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20 Movies That Shockingly Never Won an Oscar

From 'The Shining' to 'Edward Scissorhands,' here is a roundup of classic movies that never took home a golden statue. Be sure to start your Oscar Sunday with a Top 20 countdown of iconic movie songs, starting Feb. 26 at 9/8c on Fuse

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'King Kong' (1933)

Start your Oscar Sunday with a Top 20 countdown of iconic movie songs, starting Feb. 26 at 9/8c on Fuse! Find Fuse in your area with our Channel Finder.

King Kong set the standard for all monster movies, the endless remakes and next month's reboot that came after 1933. It has been ranked high on endless best films of all time lists ever since its release, but its groundbreaking stop-motion animation wasn't enough for it to receive a single Oscar nod.

2 / 20

'It’s a Wonderful Life' (1946)

This movie is recognized as one of the greatest in Hollywood history, as well as our go-to film to watch during the holidays. Yet It's a Wonderful Life never snagged any of its five Oscar nominations, including Best Picture and James Stewart for Best Actor.

3 / 20

'Rear Window' (1954)

Alfred Hitchcock is the king of thriller films, but he doesn't have enough Academy Awards to show for it! Rear Window, one of his greatest works, didn't win any of its four nominations following its 1954 release.

4 / 20

'Rebel Without a Cause' (1955)

This melodrama, which was released shortly after James Dean's death, is what solidified the star as a Hollywood icon. While it was nominated for three Academy Awards, including Natalie Wood for Best Supporting Actress, Rebel Without a Cause failed to take home any honors. Well, at least it's issued in the National Film Registry!

5 / 20

'Vertigo' (1958)

Vertigo is yet another film from Hitchcock that didn't receive any wins! What made matters worse is that it was shoved with just two measly nominations in technical categories: Best Art Direction — Black-and-White or Color and Best Sound.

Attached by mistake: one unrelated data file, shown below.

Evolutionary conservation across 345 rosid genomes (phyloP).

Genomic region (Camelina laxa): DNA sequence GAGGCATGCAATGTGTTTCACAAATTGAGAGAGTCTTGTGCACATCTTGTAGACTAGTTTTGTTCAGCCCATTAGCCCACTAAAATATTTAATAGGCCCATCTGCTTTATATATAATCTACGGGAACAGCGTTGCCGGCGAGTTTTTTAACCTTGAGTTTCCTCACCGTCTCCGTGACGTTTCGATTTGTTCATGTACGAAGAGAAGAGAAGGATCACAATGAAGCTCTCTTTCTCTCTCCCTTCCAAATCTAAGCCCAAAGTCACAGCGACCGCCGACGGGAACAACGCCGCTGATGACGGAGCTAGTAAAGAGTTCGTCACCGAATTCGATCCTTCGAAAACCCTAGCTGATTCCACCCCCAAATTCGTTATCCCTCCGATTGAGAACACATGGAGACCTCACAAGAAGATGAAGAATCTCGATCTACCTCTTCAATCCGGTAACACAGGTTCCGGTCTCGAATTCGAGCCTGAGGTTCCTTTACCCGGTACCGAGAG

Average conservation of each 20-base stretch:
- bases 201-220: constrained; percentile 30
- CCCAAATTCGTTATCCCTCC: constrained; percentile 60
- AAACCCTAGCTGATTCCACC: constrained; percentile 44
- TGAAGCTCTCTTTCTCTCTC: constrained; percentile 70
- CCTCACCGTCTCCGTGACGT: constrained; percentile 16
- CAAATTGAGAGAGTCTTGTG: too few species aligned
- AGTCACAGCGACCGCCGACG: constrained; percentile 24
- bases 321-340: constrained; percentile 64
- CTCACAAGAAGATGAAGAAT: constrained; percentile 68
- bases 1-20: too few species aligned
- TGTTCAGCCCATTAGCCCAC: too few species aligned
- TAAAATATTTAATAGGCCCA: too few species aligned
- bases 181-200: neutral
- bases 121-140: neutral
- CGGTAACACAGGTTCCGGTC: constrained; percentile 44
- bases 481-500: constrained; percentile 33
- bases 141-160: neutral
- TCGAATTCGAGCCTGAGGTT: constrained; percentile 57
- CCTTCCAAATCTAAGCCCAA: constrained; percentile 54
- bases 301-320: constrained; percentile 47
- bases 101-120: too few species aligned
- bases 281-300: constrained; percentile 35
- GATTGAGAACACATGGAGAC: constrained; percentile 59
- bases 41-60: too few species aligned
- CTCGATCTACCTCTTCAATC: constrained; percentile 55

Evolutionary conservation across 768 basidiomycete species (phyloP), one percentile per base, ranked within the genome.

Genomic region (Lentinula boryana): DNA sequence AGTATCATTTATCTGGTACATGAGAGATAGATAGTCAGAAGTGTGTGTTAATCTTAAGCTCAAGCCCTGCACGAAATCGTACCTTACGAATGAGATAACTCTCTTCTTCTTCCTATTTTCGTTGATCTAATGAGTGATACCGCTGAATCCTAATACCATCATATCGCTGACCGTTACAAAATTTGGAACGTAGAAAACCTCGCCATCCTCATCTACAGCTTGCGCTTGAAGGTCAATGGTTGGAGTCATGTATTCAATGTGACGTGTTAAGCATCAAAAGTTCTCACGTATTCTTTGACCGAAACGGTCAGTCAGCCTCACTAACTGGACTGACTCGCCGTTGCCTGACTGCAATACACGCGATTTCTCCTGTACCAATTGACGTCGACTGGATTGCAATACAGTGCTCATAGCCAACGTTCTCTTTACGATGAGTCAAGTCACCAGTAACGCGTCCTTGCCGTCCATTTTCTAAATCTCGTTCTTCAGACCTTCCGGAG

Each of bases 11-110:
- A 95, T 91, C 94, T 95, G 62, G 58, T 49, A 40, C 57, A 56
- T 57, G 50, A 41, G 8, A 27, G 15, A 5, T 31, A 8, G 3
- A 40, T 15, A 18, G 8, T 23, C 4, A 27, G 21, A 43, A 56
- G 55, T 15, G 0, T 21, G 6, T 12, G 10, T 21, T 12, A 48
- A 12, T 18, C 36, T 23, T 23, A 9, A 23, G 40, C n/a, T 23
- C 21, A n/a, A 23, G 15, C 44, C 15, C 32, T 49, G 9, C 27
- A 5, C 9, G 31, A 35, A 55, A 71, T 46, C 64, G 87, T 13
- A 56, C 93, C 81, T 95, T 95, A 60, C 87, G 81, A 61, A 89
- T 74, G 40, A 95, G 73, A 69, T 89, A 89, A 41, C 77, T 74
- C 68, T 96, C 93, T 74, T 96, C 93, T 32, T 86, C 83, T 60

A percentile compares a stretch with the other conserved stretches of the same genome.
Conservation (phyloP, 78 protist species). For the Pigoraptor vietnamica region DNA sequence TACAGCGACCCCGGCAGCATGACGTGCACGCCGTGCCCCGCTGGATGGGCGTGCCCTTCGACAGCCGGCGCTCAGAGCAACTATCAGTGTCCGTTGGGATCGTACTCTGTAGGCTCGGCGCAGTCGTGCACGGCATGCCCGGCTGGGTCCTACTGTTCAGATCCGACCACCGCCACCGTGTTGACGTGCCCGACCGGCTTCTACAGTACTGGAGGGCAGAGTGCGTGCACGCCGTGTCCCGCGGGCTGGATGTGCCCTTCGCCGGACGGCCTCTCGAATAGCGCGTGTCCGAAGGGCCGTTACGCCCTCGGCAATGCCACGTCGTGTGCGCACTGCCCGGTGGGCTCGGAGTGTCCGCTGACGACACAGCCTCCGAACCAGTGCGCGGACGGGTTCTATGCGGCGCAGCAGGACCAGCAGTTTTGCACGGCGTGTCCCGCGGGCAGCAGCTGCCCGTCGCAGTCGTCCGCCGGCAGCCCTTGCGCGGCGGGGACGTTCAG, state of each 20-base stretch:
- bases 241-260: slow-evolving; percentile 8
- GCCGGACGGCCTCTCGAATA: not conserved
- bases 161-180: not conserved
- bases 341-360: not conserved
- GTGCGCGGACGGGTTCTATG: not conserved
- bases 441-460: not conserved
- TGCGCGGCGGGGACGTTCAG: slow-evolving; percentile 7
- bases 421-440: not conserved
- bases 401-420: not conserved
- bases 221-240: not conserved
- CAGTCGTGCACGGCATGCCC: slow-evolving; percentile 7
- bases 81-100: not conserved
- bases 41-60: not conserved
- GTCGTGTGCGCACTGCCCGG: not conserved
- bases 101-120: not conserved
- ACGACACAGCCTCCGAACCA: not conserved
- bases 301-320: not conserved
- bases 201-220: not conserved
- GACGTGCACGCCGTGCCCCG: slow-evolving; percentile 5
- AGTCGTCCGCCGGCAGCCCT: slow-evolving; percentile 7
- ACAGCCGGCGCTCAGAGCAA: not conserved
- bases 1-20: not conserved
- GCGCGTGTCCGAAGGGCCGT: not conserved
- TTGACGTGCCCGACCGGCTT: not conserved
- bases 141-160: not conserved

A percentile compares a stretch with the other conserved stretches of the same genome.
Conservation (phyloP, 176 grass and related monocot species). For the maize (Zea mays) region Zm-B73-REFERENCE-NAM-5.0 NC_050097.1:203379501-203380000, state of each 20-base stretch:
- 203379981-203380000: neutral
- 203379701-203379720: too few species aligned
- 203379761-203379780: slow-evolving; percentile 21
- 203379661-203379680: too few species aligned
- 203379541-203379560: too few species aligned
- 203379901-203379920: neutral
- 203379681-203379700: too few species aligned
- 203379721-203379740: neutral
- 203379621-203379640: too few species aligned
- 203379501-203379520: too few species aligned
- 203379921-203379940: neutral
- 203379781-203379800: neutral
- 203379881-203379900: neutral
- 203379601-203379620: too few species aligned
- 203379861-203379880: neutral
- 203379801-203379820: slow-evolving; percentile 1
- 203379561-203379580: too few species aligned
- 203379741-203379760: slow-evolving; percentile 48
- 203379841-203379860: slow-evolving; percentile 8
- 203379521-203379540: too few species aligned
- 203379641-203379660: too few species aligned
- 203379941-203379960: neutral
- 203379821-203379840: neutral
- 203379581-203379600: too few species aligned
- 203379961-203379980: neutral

6 / 20

'Psycho' (1960)

Can you believe this culturally significant psychological horror didn't win any of its four nominations at the 33rd Academy Awards, including Janet Leigh for Best Supporting Actress or Alfred Hitchcock for Best Director? At least the legacy and impact of Psycho overshadows its award show losses.

7 / 20

'Taxi Driver' (1976)

Martin Scorsese's brilliant vigilante movie starring Robert De Niro and Jodie Foster was nominated for four awards, including Best Picture. But it lost to Rocky at the 49th Academy Awards. That's understandable, I guess...

8 / 20

'The Shining' (1980)

Stanley Kubrick's The Shining is not just one of the best horrors of all time, but it is notably one of Hollywood's greatest films in general. So it's surprising the movie didn't receive a single nominations from the Oscars, or even the Golden Globes. All it got were some measly nods from the Razzie Awards and the Saturn Awards. Jack Nicholson's culture-defining performance deserved more than that!

9 / 20

'The Color Purple' (1985)

Steven Spielberg's film adaptation of The Color Purple became a source of major controversy at the 58th Academy Awards, as it was snubbed for all eleven (!!) nominations despite all the praise from critics. So what won Best Picture that year? Out of Africa. Whatever...